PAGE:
Closing Crystal Lake

On Sunday evening, August 21 the city-run swimming area at Crystal Lake shut down for the season. It had been open since mid-June and served thousands of residents as a safe, supervised waterfront. In the prior millennium the beach had stayed open until Labor Day Monday. In recent decades, though, it has closed two weeks earlier, in part to allow its lifeguards, mostly college students, some free time before their classes begin.

I first swam in Crystal Lake in 1970. At that time swimmers could check their bags and valuables in lockers behind the long desk near the entrance. The deep water area also had a raft for sunbathing. There was even a diving board off the dock on the right. For safety reasons, no doubt, both the raft and diving board have long since disappeared. The lake, nonetheless, plays a vital role in the summer life of our city. I typically swim there three or four times each week. Thanks to the air pump to the right of the dock, the water is fresh and algae-free most summers. The lake scum also remains in check when the lake has frozen the previous winter for at least several days. That happened this year, praise the Lord.

Grateful as I am for my numerous swims this summer, I still believe that Crystal Lake closed prematurely.* The two weeks since have been mild, sunny, and often humid. Most of those who use the lake are either young children and their parents or retirees like me, and we miss it. Now you might ask, “Why don’t you swim at Levingston Cove or Cronin’s Cove, the lake’s other beaches? Lots of people already do.” True enough, but I have gone on record in opposition to freelance swimming at the lake. First, everyone ought to help sustain the lake by purchasing a season’s pass. Second, the lifeguards provide an element of safety and supervision missing at the other beaches. I expressed this opinion in an op-ed several years ago in support of the stance of the Friends of Crystal Lake.

All of us are sinners, I guess; last week, on a particularly hot afternoon, I violated my own precepts. The official beach had already closed, and I wanted to swim. Locking my bike to a tree on the margins of Levingston Cove, I waded into the shallow waters. The going was tough at first because the bottom was either rocky or murky. Finally, when the water  was deep enough, I flopped in and swam towards the distant shore.

I had always wanted to swim across the lake. Though the deep-water area at the city beach is reasonably expansive, many a swimmer wants to reach the far shore as long as it is not too distant. Swimming across and back presented no problem to me. It also left me invigorated and refreshed. Still, as I dried myself on the shore, I suffered pangs of guilt. I vowed that I would never freelance swim in Crystal Lake except out of season.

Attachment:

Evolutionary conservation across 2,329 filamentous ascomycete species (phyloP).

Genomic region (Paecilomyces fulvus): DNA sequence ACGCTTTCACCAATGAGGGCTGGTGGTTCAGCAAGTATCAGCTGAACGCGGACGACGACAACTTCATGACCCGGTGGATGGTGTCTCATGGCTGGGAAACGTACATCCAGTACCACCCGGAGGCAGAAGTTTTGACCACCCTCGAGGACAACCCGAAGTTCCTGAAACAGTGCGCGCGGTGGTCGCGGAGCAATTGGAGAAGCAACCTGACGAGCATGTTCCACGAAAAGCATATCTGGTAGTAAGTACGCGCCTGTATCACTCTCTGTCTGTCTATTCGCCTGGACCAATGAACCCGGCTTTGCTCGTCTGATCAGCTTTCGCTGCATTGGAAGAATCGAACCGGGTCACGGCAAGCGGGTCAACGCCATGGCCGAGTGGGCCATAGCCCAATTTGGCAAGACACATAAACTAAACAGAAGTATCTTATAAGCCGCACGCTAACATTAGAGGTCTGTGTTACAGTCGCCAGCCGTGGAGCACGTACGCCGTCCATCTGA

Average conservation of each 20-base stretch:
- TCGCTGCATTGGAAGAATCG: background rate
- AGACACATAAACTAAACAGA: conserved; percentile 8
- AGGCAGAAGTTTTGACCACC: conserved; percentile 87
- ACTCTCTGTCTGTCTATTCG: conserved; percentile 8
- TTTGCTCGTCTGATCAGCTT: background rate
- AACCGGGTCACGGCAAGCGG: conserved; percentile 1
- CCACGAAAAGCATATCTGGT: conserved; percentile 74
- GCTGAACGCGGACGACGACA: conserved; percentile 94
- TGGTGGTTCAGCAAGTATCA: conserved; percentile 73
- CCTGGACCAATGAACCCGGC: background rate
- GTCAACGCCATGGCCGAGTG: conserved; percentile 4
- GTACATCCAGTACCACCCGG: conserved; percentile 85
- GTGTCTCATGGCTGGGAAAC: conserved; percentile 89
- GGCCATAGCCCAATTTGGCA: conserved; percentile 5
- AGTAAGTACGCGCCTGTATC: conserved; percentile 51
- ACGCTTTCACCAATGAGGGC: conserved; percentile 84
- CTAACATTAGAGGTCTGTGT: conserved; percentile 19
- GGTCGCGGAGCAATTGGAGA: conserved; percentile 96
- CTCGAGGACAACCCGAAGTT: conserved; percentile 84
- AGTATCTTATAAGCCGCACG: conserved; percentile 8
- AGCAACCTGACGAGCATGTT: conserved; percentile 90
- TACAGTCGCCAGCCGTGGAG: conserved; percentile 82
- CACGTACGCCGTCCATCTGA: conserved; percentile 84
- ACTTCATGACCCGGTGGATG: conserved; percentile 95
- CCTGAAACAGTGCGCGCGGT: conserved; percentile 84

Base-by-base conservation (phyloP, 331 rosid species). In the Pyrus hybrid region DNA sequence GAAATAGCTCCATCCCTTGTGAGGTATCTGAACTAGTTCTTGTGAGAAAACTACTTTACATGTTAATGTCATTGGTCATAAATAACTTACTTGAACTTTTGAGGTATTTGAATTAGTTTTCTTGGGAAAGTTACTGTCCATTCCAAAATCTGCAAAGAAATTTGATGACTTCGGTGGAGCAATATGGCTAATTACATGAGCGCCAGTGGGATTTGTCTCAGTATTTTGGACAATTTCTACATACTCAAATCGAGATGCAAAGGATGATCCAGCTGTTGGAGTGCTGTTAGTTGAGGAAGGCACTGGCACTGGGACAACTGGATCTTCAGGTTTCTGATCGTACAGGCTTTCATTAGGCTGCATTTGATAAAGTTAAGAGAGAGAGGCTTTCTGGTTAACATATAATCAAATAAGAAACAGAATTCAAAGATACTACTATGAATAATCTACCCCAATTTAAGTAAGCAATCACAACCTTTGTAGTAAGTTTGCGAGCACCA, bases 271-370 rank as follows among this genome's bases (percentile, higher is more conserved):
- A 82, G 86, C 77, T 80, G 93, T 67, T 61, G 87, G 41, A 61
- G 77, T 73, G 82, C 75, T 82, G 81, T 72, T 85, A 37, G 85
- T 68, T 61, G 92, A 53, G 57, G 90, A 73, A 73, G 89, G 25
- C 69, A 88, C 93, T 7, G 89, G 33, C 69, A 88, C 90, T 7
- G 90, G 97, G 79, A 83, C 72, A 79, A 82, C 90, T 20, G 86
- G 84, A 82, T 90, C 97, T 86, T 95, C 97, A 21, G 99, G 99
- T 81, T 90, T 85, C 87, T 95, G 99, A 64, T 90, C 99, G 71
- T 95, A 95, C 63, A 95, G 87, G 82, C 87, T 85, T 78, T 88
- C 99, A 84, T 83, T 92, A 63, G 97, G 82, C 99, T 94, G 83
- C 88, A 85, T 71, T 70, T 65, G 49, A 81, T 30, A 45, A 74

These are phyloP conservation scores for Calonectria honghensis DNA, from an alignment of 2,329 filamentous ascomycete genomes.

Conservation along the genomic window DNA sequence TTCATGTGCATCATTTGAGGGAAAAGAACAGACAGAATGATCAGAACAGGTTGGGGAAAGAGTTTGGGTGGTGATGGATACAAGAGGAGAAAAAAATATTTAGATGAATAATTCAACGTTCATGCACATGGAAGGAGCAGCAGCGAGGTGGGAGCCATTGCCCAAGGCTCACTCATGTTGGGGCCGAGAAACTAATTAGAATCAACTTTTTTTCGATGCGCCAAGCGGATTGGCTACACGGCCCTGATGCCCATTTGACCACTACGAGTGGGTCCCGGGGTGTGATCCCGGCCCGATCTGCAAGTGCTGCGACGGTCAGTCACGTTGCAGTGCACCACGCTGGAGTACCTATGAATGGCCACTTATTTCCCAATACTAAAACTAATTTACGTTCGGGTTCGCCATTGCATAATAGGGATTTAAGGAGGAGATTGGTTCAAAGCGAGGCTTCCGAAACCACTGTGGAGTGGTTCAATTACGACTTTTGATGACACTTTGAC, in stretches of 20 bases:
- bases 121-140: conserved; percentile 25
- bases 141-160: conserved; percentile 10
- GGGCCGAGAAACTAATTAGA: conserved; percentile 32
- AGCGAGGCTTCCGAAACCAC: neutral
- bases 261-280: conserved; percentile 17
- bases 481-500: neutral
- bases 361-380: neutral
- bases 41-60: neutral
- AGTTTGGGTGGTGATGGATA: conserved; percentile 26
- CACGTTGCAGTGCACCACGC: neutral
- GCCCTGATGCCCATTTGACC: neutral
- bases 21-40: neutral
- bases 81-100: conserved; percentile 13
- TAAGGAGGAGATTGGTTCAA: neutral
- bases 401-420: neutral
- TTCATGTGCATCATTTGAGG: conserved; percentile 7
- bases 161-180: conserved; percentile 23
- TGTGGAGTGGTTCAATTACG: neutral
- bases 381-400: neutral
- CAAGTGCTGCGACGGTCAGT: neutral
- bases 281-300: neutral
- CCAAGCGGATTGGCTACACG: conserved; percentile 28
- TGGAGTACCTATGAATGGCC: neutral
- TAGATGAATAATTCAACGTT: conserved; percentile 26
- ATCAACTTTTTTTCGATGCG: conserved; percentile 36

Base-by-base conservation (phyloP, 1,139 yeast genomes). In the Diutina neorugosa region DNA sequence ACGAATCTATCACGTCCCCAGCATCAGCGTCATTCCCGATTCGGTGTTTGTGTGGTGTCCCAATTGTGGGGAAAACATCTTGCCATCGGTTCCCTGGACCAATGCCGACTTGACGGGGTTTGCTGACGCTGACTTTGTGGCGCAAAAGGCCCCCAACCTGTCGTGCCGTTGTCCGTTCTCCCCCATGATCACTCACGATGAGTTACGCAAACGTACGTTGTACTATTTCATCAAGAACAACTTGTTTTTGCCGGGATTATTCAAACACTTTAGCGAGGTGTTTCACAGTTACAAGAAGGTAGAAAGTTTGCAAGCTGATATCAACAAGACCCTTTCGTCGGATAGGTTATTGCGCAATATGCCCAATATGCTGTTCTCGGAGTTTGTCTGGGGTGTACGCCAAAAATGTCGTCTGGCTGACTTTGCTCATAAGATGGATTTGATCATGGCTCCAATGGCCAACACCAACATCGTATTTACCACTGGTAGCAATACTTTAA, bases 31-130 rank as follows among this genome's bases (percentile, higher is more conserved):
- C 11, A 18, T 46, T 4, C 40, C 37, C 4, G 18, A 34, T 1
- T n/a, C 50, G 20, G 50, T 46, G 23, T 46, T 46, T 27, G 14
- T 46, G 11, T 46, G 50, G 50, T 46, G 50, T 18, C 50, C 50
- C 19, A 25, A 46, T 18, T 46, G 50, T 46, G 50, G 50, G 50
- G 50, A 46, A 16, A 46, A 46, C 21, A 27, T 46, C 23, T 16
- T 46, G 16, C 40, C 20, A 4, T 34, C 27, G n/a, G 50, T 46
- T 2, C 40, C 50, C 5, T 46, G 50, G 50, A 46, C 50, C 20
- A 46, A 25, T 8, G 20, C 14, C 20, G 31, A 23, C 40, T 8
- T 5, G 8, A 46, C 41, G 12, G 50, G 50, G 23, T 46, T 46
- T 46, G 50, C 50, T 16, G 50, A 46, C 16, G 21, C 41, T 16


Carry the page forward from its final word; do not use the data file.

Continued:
Blame it on the premature closing of the lake front. Somehow, some way, the city beach at Crystal Lake ought to remain open until August expires.

* Yes, Gath Pool remains open, but the experiences are hardly equivalent.

 

 

 

In January 1015, I retired after teaching English for 34 years at Newton South High School. I continue as girls' tennis coach there, this being my 26th year in that role. My wife, Dahlia Rudavsky, to whom I have been married for forty-four years, is an employment lawyer on the side of the oppressed. My wife graduated from Newton South, and we have lived in Waban since 1980. My favorite pastimes are writing (see my periodic column in the Newton Tab) and playing tennis. I also help raise funds for Yad Chessed, a wonderful local charity. You might also find me supporting various causes around Newton.

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Bob JampolSallee LipshutzJulia MalakieLynne LeBlanc Recent comment authors
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Lynne LeBlanc

Ha, ha! I like your rationale for swimming where you normally wouldn’t! It has been a long hot summer, though, and I agree: August 21 seems much too early. As a pass holder, I also agree that the price is well worth supporting such a great amenity, especially when one considers Gath Pool is included in the bargain.

Julia Malakie

Never freelance swim except out of season? That’s a pretty big exception! 😉
I used to get a pass every season, but stopped around the time my work schedule became five nights a week, not leaving much opportunity for afternoon and evening swimming. Someday if I feel like I can afford to retire, resuming Crystal Lake swimming is one of the things on my list to do, along with volunteering at the polls.
I hadn’t realized closing was now two weeks before Labor Day. That’s too bad. The last couple of weeks, and Labor Day itself, were my favorite times to swim. The weather was a little cooler, so I wasn’t getting into a hot car afterwards, and the sun was lower, making it less blinding and easier to navigate while swimming backstroke. And it was usually less crowded than during summer heat.
I too would love to be able to swim across the lake, as people do at Walden Pond. Even a once a season open water swim day would be wonderful.

Sallee Lipshutz

Why is Crystal Lake closed so early in the season. I don’t believe it can be lack of lifeguards. If it were lifeguards’ not being available, wouldn’t Gath Pool also have to close? I know that a new Crystal Lake Bathhouse is a big project being planned, but I wonder why big $’s would be spent on such a project if Crystal Lake has such a restricted season? Anybody know what’s going on?